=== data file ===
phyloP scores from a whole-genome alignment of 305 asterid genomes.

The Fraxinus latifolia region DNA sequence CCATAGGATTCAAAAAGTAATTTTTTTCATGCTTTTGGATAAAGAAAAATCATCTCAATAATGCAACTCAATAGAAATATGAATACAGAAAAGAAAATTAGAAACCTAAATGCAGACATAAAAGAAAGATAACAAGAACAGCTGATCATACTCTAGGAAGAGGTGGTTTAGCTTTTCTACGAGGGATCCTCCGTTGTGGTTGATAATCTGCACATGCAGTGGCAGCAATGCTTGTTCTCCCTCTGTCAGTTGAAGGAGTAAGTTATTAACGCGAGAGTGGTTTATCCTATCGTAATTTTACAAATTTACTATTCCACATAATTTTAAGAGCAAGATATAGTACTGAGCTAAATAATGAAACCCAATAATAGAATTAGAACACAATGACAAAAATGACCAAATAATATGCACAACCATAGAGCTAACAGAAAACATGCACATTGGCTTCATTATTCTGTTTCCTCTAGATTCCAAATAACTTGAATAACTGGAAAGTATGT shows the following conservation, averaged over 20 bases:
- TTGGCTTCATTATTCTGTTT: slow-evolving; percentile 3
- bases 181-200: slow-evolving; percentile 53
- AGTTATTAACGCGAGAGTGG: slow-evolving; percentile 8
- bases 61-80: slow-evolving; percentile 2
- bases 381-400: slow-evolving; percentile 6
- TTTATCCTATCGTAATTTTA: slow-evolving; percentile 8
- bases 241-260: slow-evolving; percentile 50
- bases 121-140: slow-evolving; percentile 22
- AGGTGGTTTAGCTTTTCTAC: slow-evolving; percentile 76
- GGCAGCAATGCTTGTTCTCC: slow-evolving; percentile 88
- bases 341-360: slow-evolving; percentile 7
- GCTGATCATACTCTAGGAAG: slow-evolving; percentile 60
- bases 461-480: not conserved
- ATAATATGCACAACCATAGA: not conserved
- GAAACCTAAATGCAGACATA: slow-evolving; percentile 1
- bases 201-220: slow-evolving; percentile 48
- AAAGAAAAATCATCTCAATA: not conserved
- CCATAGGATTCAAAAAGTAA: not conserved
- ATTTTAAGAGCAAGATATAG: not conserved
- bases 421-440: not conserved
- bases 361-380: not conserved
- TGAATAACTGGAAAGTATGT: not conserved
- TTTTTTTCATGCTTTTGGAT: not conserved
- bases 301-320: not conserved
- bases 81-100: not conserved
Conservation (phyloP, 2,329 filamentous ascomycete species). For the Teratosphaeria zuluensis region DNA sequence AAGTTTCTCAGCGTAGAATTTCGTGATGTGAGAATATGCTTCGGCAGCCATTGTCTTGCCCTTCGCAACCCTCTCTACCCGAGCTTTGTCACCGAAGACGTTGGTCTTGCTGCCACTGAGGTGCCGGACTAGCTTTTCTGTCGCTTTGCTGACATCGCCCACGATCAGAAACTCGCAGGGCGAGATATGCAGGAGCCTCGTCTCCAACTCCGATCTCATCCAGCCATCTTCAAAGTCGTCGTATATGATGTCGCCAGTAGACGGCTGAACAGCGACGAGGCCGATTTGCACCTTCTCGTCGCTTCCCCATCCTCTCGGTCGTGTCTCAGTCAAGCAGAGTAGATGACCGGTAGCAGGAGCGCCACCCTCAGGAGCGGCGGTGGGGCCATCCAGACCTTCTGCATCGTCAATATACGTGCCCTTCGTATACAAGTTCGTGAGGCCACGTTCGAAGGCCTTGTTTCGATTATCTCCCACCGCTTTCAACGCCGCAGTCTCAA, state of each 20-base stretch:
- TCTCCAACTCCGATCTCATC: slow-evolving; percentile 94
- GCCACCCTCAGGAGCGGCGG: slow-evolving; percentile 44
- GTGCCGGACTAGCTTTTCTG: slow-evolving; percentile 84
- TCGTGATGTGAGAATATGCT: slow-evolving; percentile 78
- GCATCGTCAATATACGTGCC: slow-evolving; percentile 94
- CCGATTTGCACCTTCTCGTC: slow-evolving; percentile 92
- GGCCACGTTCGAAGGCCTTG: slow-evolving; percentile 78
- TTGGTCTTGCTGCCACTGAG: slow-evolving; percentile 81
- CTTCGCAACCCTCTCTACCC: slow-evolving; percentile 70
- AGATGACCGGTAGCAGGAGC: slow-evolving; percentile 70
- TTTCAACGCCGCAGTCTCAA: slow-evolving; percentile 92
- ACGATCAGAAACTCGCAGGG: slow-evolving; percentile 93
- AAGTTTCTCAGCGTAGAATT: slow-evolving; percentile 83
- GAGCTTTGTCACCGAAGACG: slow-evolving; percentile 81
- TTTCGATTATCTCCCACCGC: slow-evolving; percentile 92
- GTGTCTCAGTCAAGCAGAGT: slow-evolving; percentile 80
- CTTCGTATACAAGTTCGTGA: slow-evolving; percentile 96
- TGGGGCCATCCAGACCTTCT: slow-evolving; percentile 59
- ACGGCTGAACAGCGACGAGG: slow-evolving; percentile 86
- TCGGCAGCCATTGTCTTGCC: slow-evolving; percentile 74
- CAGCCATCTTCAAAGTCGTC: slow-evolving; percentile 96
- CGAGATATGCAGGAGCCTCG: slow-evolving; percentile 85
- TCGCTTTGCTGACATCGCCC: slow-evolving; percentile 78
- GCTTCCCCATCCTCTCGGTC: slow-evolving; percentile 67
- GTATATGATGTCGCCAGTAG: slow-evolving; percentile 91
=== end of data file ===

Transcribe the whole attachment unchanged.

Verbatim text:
phyloP scores from a whole-genome alignment of 305 asterid genomes.

The Fraxinus latifolia region DNA sequence CCATAGGATTCAAAAAGTAATTTTTTTCATGCTTTTGGATAAAGAAAAATCATCTCAATAATGCAACTCAATAGAAATATGAATACAGAAAAGAAAATTAGAAACCTAAATGCAGACATAAAAGAAAGATAACAAGAACAGCTGATCATACTCTAGGAAGAGGTGGTTTAGCTTTTCTACGAGGGATCCTCCGTTGTGGTTGATAATCTGCACATGCAGTGGCAGCAATGCTTGTTCTCCCTCTGTCAGTTGAAGGAGTAAGTTATTAACGCGAGAGTGGTTTATCCTATCGTAATTTTACAAATTTACTATTCCACATAATTTTAAGAGCAAGATATAGTACTGAGCTAAATAATGAAACCCAATAATAGAATTAGAACACAATGACAAAAATGACCAAATAATATGCACAACCATAGAGCTAACAGAAAACATGCACATTGGCTTCATTATTCTGTTTCCTCTAGATTCCAAATAACTTGAATAACTGGAAAGTATGT shows the following conservation, averaged over 20 bases:
- TTGGCTTCATTATTCTGTTT: slow-evolving; percentile 3
- bases 181-200: slow-evolving; percentile 53
- AGTTATTAACGCGAGAGTGG: slow-evolving; percentile 8
- bases 61-80: slow-evolving; percentile 2
- bases 381-400: slow-evolving; percentile 6
- TTTATCCTATCGTAATTTTA: slow-evolving; percentile 8
- bases 241-260: slow-evolving; percentile 50
- bases 121-140: slow-evolving; percentile 22
- AGGTGGTTTAGCTTTTCTAC: slow-evolving; percentile 76
- GGCAGCAATGCTTGTTCTCC: slow-evolving; percentile 88
- bases 341-360: slow-evolving; percentile 7
- GCTGATCATACTCTAGGAAG: slow-evolving; percentile 60
- bases 461-480: not conserved
- ATAATATGCACAACCATAGA: not conserved
- GAAACCTAAATGCAGACATA: slow-evolving; percentile 1
- bases 201-220: slow-evolving; percentile 48
- AAAGAAAAATCATCTCAATA: not conserved
- CCATAGGATTCAAAAAGTAA: not conserved
- ATTTTAAGAGCAAGATATAG: not conserved
- bases 421-440: not conserved
- bases 361-380: not conserved
- TGAATAACTGGAAAGTATGT: not conserved
- TTTTTTTCATGCTTTTGGAT: not conserved
- bases 301-320: not conserved
- bases 81-100: not conserved
Conservation (phyloP, 2,329 filamentous ascomycete species). For the Teratosphaeria zuluensis region DNA sequence AAGTTTCTCAGCGTAGAATTTCGTGATGTGAGAATATGCTTCGGCAGCCATTGTCTTGCCCTTCGCAACCCTCTCTACCCGAGCTTTGTCACCGAAGACGTTGGTCTTGCTGCCACTGAGGTGCCGGACTAGCTTTTCTGTCGCTTTGCTGACATCGCCCACGATCAGAAACTCGCAGGGCGAGATATGCAGGAGCCTCGTCTCCAACTCCGATCTCATCCAGCCATCTTCAAAGTCGTCGTATATGATGTCGCCAGTAGACGGCTGAACAGCGACGAGGCCGATTTGCACCTTCTCGTCGCTTCCCCATCCTCTCGGTCGTGTCTCAGTCAAGCAGAGTAGATGACCGGTAGCAGGAGCGCCACCCTCAGGAGCGGCGGTGGGGCCATCCAGACCTTCTGCATCGTCAATATACGTGCCCTTCGTATACAAGTTCGTGAGGCCACGTTCGAAGGCCTTGTTTCGATTATCTCCCACCGCTTTCAACGCCGCAGTCTCAA, state of each 20-base stretch:
- TCTCCAACTCCGATCTCATC: slow-evolving; percentile 94
- GCCACCCTCAGGAGCGGCGG: slow-evolving; percentile 44
- GTGCCGGACTAGCTTTTCTG: slow-evolving; percentile 84
- TCGTGATGTGAGAATATGCT: slow-evolving; percentile 78
- GCATCGTCAATATACGTGCC: slow-evolving; percentile 94
- CCGATTTGCACCTTCTCGTC: slow-evolving; percentile 92
- GGCCACGTTCGAAGGCCTTG: slow-evolving; percentile 78
- TTGGTCTTGCTGCCACTGAG: slow-evolving; percentile 81
- CTTCGCAACCCTCTCTACCC: slow-evolving; percentile 70
- AGATGACCGGTAGCAGGAGC: slow-evolving; percentile 70
- TTTCAACGCCGCAGTCTCAA: slow-evolving; percentile 92
- ACGATCAGAAACTCGCAGGG: slow-evolving; percentile 93
- AAGTTTCTCAGCGTAGAATT: slow-evolving; percentile 83
- GAGCTTTGTCACCGAAGACG: slow-evolving; percentile 81
- TTTCGATTATCTCCCACCGC: slow-evolving; percentile 92
- GTGTCTCAGTCAAGCAGAGT: slow-evolving; percentile 80
- CTTCGTATACAAGTTCGTGA: slow-evolving; percentile 96
- TGGGGCCATCCAGACCTTCT: slow-evolving; percentile 59
- ACGGCTGAACAGCGACGAGG: slow-evolving; percentile 86
- TCGGCAGCCATTGTCTTGCC: slow-evolving; percentile 74
- CAGCCATCTTCAAAGTCGTC: slow-evolving; percentile 96
- CGAGATATGCAGGAGCCTCG: slow-evolving; percentile 85
- TCGCTTTGCTGACATCGCCC: slow-evolving; percentile 78
- GCTTCCCCATCCTCTCGGTC: slow-evolving; percentile 67
- GTATATGATGTCGCCAGTAG: slow-evolving; percentile 91